Friedman underscores the importance of such an involved sequence of communication. She says following up with past customers is vital and can also be used to bring in new business.

Call back potential clients who only asked for an estimate, Friedman says, or even reach out to customers who used your service more than three years ago.

“See if everything is working in fine condition and see if there’s anything else you can offer them,” she says.


What’s stopping you? 

The primary reason businesses fail to follow up with their customers, Friedman says, is out of fear.

“People are afraid to get a bad answer or a bad review,” she says, adding that it stops businesses from reaching out at all.

Even if there’s a less-than-positive review waiting on the other line, Friedman says the follow-up creates an opportunity to fix it. Listen to your client, empathize with their needs, and resolve his or her issue, she says.


How do you get through to your employees?

If you have an employee who is unwilling to make a follow-up call, that could be an indicator that the shop culture needs some work, Friedman says.

“If someone doesn’t know why they need to follow up, there needs to be more training,” she says.

At his shop, Probst is the first point of contact over the phone with each customer post-repair—he calls it the “CEO call.”

“It’s a way for me to connect with [customers] as an owner,” he says. “Yes, I’m busy, but I want to touch base and show I’m involved and that I care.”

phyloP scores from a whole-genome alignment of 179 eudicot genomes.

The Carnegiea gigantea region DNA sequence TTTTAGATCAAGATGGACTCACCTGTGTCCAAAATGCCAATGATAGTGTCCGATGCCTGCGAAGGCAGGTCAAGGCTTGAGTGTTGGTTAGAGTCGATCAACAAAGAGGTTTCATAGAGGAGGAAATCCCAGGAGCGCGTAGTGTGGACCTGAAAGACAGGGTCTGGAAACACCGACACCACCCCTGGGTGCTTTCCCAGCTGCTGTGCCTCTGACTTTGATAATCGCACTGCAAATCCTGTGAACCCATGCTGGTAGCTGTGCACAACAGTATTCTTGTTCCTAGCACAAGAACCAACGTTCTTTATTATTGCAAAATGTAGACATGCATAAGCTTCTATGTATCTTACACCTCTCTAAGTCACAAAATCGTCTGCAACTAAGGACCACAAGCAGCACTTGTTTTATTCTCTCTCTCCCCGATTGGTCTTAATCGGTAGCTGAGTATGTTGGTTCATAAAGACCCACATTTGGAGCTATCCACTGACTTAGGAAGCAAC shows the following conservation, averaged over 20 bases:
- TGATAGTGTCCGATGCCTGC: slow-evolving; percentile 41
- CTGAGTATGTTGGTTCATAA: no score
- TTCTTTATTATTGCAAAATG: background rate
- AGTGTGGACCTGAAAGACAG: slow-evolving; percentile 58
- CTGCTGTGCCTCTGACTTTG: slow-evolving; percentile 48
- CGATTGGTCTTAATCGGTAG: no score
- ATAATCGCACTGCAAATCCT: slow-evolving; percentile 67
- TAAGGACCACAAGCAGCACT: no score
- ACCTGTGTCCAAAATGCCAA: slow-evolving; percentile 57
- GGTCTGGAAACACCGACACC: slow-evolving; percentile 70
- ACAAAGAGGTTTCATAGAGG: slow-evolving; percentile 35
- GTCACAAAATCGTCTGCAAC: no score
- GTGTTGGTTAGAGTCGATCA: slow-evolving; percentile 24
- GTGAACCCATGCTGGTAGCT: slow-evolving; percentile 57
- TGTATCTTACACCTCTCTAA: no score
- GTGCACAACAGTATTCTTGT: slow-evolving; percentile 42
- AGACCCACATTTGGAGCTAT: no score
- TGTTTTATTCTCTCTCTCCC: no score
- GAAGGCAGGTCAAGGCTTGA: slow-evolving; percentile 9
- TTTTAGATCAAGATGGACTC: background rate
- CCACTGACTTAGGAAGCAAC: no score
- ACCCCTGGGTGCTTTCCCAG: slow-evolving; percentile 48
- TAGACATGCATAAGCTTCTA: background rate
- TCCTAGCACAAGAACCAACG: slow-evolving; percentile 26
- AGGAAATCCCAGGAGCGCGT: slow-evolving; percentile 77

After the CEO call, customers receive follow-up messages from other leaders within the shop, Probst says. A month after the initial visit, the production manager will make the call to check in with clients. For the yearly calls, a customer service representative will reach out and ask clients for an update on their vehicle and to answer any questions they may have.


What do you risk losing?

Friedman says that if your business doesn’t have a standard operating procedure for following up, you are losing potential future business each time a customer leaves your shop.

If a repair goes perfectly, Friedman recommends reaching out and seeing if those happy customers would like an updated part, a light fixed, whatever.

“You need to put ideas into the customer’s head,” she says, “nothing will happen if you don’t follow up.”

Probst says one of the most important parts of the follow-up procedure at his shop is asking for referrals.

“A customer may not be in an accident for another seven years, but if we’re touching base and constantly asking for referrals, we stay top of mind,” he says.

Even if a customer doesn’t know of anyone whose vehicle is in need of repair, Probst says asking for referrals helps to keep the shop in front of those it served in the past, “So they don’t forget about us.”


Article Credit to Fender Bender.


Do you follow up with customers? Do you have systems in place to ensure customer follow ups are done in a consistent fashion? Let us know in the comments below. Also, if you found our content informative, do like it and share it with your friends.